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Brick Veneer, Metal Studs and Smashed Cars


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In the early 80's somewhere in Texas (I believe Houston) a whole section of brick veneer fell from the exterior of a high rise building literally smashing a parked car below. This incident was the first indication that the marriage of brick veneer and metal stud wall construction was going to be a major problem in high rise construction.

What led to this disaster? The chain of small failures that led to the major failure are logical and fascinating. The chronology and key contributing factors are as follows:

1.) Wind and Barometric Pressure: When we enter a very tall building you will often hear the low howl and feel the rush of air into or out of the building. Changes in barometric pressure cause an imbalance between internal and external pressure in large buildings that takes a while to equalize.

2.) An inflexible veneer over a flexible structure: When you put a brittle brick veneer system over a flexible steel stud structure, something's got to give - the wrong thing.

Wind and quick changes in barometric pressure exerted considerable forces upon the wall envelope of the building. This constant in and out flexing caused the bond between mortar and brick in bed joints to fail. The resulting hairline cracks went un-noticed and no one would have imagined this as the beginning of catastrophic failure.

3.) Moisture Intrusion: Unequal barometric pressure within and without of large buildings casts a whole new light on moisture intrusion forensics. Negative internal pressure can literally draw moisture into the cracks and crevices of a building by the gallon and did.

4.) Corrosion: Wet steel rusts and corrodes away. These last two factors sealed the fate of a system that appeared to be well thought out. Negative building pressure literally sucked water in through the failed bed joints. This in turn was wetting the anchorage system. Although the metal studs and the wall ties were galvanized steel, the self-tapping screws through the studs exposed raw unprotected steel. Eventually the steel stud around the anchorage fastening screw failed. Finally, high wind or extreme pressure caused whole sections of the brick veneer to literally fall out of the wall to the street below.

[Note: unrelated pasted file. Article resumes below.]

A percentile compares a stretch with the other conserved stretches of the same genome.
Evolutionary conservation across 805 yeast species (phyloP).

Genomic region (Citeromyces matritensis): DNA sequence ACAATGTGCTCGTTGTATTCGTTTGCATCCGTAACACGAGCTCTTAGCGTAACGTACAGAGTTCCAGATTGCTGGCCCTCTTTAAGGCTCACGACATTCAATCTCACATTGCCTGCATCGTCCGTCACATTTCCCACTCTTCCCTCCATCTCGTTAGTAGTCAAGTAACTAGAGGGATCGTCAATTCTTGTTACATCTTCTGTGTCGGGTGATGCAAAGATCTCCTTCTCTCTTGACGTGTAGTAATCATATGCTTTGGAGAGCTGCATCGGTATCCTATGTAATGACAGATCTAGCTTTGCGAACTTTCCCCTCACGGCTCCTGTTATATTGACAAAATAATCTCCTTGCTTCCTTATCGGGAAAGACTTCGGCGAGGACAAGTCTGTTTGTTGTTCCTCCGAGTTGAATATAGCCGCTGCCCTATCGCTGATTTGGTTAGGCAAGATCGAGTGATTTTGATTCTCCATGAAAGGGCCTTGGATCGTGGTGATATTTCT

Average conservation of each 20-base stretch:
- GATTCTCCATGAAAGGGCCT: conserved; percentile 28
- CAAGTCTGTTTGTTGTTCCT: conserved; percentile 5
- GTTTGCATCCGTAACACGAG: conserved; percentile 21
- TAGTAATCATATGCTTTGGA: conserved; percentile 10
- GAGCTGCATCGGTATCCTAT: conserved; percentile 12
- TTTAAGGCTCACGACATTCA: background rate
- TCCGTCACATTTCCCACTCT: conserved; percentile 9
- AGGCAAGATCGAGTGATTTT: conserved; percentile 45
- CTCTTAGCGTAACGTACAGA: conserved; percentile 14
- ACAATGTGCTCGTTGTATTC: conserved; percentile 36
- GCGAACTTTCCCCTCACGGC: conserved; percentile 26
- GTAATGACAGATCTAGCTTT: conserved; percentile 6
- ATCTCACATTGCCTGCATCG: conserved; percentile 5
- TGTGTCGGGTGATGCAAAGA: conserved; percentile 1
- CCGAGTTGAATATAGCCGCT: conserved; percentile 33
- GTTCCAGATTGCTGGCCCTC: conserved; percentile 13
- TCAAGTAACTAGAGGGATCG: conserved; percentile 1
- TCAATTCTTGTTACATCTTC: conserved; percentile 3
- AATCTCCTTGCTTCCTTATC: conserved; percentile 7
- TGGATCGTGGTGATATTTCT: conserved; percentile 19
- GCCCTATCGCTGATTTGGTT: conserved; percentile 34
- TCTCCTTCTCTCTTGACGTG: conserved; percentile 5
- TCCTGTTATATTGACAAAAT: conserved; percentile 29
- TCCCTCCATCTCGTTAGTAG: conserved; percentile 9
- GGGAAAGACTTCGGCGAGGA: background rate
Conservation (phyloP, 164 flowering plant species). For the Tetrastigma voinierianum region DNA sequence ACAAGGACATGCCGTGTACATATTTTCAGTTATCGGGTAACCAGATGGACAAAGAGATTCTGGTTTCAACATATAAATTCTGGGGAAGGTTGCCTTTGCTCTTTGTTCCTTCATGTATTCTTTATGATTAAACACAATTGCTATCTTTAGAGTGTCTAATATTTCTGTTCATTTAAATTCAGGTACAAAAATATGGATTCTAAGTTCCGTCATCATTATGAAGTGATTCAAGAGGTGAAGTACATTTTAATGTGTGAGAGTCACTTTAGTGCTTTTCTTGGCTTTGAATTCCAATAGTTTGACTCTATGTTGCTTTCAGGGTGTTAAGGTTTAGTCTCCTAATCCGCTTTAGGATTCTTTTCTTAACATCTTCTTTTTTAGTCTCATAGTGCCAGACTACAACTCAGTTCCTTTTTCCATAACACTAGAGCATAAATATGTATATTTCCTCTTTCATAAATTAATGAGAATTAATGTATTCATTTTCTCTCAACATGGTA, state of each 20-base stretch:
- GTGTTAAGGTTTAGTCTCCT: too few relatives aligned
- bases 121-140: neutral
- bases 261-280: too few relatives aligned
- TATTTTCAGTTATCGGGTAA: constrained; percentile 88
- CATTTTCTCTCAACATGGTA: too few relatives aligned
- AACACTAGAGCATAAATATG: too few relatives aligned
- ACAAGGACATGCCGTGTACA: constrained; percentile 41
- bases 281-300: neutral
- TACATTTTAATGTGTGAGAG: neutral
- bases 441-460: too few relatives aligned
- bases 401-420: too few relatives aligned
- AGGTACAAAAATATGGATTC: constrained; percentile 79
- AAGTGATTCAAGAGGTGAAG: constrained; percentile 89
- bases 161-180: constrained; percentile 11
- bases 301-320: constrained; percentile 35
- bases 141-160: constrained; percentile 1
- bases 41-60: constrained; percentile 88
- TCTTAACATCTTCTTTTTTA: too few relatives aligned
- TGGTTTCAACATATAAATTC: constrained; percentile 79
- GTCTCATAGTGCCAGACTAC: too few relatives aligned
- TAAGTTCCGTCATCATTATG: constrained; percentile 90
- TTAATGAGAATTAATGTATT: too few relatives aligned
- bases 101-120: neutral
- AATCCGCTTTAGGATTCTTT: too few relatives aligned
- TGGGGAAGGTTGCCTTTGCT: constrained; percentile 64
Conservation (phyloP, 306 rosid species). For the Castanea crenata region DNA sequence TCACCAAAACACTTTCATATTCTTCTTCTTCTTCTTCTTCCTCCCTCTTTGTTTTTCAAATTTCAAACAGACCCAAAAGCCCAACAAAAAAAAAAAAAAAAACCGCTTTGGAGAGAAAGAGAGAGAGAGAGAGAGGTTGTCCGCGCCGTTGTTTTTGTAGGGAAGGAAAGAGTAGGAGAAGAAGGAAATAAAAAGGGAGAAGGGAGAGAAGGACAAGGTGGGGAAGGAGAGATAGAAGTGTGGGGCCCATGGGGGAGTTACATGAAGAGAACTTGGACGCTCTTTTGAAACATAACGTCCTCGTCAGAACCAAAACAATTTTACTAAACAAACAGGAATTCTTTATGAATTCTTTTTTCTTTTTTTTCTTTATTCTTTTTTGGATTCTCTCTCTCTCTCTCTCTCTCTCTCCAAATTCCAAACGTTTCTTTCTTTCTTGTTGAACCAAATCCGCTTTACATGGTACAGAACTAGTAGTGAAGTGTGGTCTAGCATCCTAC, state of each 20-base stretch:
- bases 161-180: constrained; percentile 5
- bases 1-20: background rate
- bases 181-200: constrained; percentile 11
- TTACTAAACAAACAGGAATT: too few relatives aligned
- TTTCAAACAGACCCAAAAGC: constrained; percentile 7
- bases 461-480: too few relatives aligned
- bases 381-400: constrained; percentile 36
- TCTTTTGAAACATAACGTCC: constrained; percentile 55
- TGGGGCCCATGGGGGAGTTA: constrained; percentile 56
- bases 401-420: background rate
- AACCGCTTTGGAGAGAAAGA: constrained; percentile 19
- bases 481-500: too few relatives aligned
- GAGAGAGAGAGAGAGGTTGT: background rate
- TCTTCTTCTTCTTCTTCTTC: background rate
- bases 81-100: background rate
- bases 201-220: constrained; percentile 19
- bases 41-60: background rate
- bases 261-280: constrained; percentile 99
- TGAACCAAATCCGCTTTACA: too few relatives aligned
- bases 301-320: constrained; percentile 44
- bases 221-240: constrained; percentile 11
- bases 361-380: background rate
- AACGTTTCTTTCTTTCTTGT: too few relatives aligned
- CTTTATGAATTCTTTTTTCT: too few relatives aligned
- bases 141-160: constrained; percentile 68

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In large high rise buildings it's not so much a barometric pressure problem as it is a stack (chimney) effect. The elevator shafts are the worse for creating the updraft effect. This is why a lot of the high rise buildings are in a negative pressure. Now with the advent of electronic controls they are able to place static pressure sensors on each floor as well as outside. The building automation control scheme will average the sensors on all the floors, measure the pressure outside and then control the amount of outside air that the air handler(s) bring in to compensate. These air handlers are also VAV (variable air volume)which can change the amount of air delivered based on static pressure needs.

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  • 3 years later...

Mike, On your write up. Will you go into more details on mortar IE high lime and brake down the types of mortar Type N and so on.



Hi Eric. This is about a 3 year old thread. I'm not sure MGBInspect has been around in here much in the last couple years.

It is a pretty good write up, though.

Good questions on the Type N vs. High Lime Mortar.

You might want to just google up up any of the DeGruchy sites and read up, or the US Heritage Group in Chicago.




Degruchy is remarkable. US Heritage has an excellent matching service.

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Kurt, Thanks for the links. I really have appreciated what you guys have shared on the forum. I really fill it has helped me. Not only what I have learned off the old post. But it has taken my reports to the next level. I can find things here I haven't been able to before.



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Kurt, I gotta tell you, I LOVE your avatar! And, at 58, I can tell you that picture was me at about maybe 4 years old. I can assure you that's something you only do once - far more affective than child protectors. I remember that experience to this day as vividly as if it happened yesterday. Yoddi... yadda.... Lol...

Golly, while I have been gone for a year or so I already feel the guilt of having drifted from the topic. Shame on me! Don't reply to this latest comment. It's all coming back to me now...

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